— But the urgency of unraveling the measure has also dissipated, to varying degrees, for banks that have already spent seven years and untold millions of dollars adjusting to it. And some of the provisions in the Hensarling package could uncork uncertainty that industry leaders would rather avoid.
For example, big firms want to preserve Dodd-Frank’s answer to ending bank bailouts and walling off contagion in the event of another crisis. The original law tackled the concern by setting up a process called orderly liquidation authority, enabling the FDIC to assume control of a failing outfit. The industry also opposes subjecting the Federal Reserve to new Congressional oversight, as CHOICE would.
(Here's Hensarling talking up his bill on CNBC's Squawk Box earlier this week:)
Those ends are more aligned with a libertarian vision of skimpier regulation advocated by the likes of the Heritage Foundation. The think tank’s political arm, Heritage Action, plans to score the vote, meaning it will factor how lawmakers line up into the ratings of them.
The U.S. Chamber of Commerce isn’t following suit. The big business lobby sent a letter to House members on Wednesday indicating it supports the bill. But it so far isn’t scoring the measure. That, though the organization included four votes related to Dodd-Frank in the 15 it used to size up House members back in 2009.
—To that point, while House Republicans can point to a wide array of business and ideological groups that back the package, the holdouts are notable. Missing from the list of industry endorsers are several of the Wall Street lobby’s heaviest hitters: the American Bankers Association, the Managed Funds Association, the Securities Industry and Financial Markets Association, and the Financial Services Roundtable.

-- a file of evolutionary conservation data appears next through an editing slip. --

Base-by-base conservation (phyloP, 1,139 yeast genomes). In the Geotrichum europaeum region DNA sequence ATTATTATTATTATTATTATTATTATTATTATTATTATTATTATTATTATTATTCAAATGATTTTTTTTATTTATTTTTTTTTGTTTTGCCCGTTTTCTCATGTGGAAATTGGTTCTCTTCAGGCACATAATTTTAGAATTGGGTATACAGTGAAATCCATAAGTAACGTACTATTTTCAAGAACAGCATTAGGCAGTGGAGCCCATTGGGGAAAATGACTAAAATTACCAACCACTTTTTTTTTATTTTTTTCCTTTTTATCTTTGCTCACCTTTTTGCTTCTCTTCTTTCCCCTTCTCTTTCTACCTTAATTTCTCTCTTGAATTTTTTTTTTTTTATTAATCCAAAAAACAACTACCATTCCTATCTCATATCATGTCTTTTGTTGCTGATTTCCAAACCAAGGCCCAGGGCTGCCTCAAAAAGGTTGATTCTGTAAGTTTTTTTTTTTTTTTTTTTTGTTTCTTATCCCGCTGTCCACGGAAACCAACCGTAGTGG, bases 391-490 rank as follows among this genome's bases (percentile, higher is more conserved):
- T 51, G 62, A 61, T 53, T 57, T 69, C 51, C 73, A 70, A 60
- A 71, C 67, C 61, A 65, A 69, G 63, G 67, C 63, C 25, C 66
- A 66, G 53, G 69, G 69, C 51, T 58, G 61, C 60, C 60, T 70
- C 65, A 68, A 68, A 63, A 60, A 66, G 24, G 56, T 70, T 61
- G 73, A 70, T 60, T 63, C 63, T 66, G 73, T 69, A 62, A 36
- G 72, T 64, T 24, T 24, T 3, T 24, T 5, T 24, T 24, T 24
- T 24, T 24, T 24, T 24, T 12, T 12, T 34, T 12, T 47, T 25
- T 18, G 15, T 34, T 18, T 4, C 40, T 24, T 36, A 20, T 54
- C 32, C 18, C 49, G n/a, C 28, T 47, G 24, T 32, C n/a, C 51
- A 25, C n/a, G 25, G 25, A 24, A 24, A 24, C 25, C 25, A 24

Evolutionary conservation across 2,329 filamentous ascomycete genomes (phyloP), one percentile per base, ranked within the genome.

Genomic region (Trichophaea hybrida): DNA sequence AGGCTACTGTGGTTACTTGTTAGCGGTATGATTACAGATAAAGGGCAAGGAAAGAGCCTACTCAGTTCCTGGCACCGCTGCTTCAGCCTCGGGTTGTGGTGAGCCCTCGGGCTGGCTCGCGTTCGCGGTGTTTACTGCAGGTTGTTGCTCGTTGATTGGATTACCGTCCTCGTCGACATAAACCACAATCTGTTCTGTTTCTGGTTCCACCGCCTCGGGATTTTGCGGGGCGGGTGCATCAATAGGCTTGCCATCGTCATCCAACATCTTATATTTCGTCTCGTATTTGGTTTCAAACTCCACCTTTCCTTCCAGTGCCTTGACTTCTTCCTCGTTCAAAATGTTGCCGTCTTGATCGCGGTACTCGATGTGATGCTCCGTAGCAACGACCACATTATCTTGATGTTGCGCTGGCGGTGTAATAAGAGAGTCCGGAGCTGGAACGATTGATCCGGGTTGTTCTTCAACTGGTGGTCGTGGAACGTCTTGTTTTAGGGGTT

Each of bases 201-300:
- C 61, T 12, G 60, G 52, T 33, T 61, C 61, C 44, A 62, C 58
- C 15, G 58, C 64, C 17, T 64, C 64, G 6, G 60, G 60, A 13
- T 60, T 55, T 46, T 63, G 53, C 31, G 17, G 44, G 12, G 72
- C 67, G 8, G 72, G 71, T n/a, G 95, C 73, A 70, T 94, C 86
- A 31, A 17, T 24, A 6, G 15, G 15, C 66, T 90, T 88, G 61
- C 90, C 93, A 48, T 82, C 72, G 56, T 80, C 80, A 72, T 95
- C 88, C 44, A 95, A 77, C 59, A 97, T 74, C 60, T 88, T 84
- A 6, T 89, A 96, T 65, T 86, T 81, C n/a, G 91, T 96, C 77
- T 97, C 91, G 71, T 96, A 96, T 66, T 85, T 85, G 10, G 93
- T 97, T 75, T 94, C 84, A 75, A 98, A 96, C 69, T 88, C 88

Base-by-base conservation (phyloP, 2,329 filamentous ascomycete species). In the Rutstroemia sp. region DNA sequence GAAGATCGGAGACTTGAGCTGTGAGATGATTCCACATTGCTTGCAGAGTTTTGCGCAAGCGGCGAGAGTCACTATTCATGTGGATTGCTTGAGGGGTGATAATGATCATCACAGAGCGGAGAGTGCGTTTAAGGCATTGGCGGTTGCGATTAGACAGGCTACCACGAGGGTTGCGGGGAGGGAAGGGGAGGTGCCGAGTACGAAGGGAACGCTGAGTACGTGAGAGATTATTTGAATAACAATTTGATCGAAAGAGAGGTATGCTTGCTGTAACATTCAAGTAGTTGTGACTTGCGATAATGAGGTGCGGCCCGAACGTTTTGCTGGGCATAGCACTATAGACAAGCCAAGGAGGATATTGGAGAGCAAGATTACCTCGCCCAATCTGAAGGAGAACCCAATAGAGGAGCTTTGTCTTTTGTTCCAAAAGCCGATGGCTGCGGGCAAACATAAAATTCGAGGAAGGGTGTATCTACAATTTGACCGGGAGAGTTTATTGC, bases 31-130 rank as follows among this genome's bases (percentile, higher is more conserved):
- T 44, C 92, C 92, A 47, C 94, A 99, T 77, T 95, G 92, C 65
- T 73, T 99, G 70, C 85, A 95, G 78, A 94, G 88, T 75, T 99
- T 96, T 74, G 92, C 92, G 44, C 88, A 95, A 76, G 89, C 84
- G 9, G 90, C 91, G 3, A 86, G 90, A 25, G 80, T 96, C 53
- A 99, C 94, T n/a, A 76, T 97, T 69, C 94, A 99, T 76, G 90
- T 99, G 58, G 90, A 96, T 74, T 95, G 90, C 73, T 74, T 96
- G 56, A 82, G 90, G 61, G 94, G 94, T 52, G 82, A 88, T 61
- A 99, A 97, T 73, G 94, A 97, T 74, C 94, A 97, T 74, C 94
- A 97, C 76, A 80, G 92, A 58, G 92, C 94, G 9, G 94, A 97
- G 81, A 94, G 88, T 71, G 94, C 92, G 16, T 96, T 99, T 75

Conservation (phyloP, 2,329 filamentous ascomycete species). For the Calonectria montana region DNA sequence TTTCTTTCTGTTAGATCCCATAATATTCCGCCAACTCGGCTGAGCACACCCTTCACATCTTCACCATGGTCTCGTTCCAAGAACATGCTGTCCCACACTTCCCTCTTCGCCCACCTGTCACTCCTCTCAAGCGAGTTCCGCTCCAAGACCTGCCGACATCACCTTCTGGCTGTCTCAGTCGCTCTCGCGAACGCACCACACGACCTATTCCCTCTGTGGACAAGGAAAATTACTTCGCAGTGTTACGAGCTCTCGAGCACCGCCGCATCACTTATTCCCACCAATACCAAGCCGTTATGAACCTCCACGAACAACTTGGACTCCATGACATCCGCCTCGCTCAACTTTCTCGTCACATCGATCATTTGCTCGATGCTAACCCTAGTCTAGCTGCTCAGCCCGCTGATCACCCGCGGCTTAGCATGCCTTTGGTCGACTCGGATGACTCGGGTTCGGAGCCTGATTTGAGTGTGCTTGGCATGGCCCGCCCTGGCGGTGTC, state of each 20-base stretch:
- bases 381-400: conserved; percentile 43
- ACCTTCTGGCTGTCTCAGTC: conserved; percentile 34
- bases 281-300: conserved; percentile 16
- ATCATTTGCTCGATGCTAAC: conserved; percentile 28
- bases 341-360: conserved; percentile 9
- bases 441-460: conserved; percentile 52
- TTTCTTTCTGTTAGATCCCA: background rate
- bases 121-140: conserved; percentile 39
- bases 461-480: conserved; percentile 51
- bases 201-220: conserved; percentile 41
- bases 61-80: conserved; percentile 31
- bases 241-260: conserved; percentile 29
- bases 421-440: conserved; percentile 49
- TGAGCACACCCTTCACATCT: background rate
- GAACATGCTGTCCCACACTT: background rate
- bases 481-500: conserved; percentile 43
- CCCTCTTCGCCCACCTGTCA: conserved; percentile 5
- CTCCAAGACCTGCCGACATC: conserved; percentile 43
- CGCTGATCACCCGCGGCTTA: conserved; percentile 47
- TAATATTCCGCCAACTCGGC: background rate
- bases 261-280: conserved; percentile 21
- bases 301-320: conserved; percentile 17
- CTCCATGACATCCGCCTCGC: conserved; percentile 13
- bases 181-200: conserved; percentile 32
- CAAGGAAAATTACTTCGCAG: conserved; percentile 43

The process faces a reset in the Senate, where Senate Banking Committee Chairman Michael Crapo (R-Idaho) has been working to find common ground with the top Democrat on the panel, Sen. Sherrod Brown (Ohio). They formally start that effort today, with a hearing focused on providing regulatory relief to community banks.
Meanwhile, Trump isn't earning Democratic support for his infrastructure push, once the brightest source of hope for a bipartisan breakthrough:
As Dave Weigel writes, Trump's pitch for rebuilding the nation's roads, rails, bridges, and airports was meant at the least to offer a welcome distraction from the onslaught of scandal-related news this week. Instead, it's become "the latest example of the president’s vanishing clout."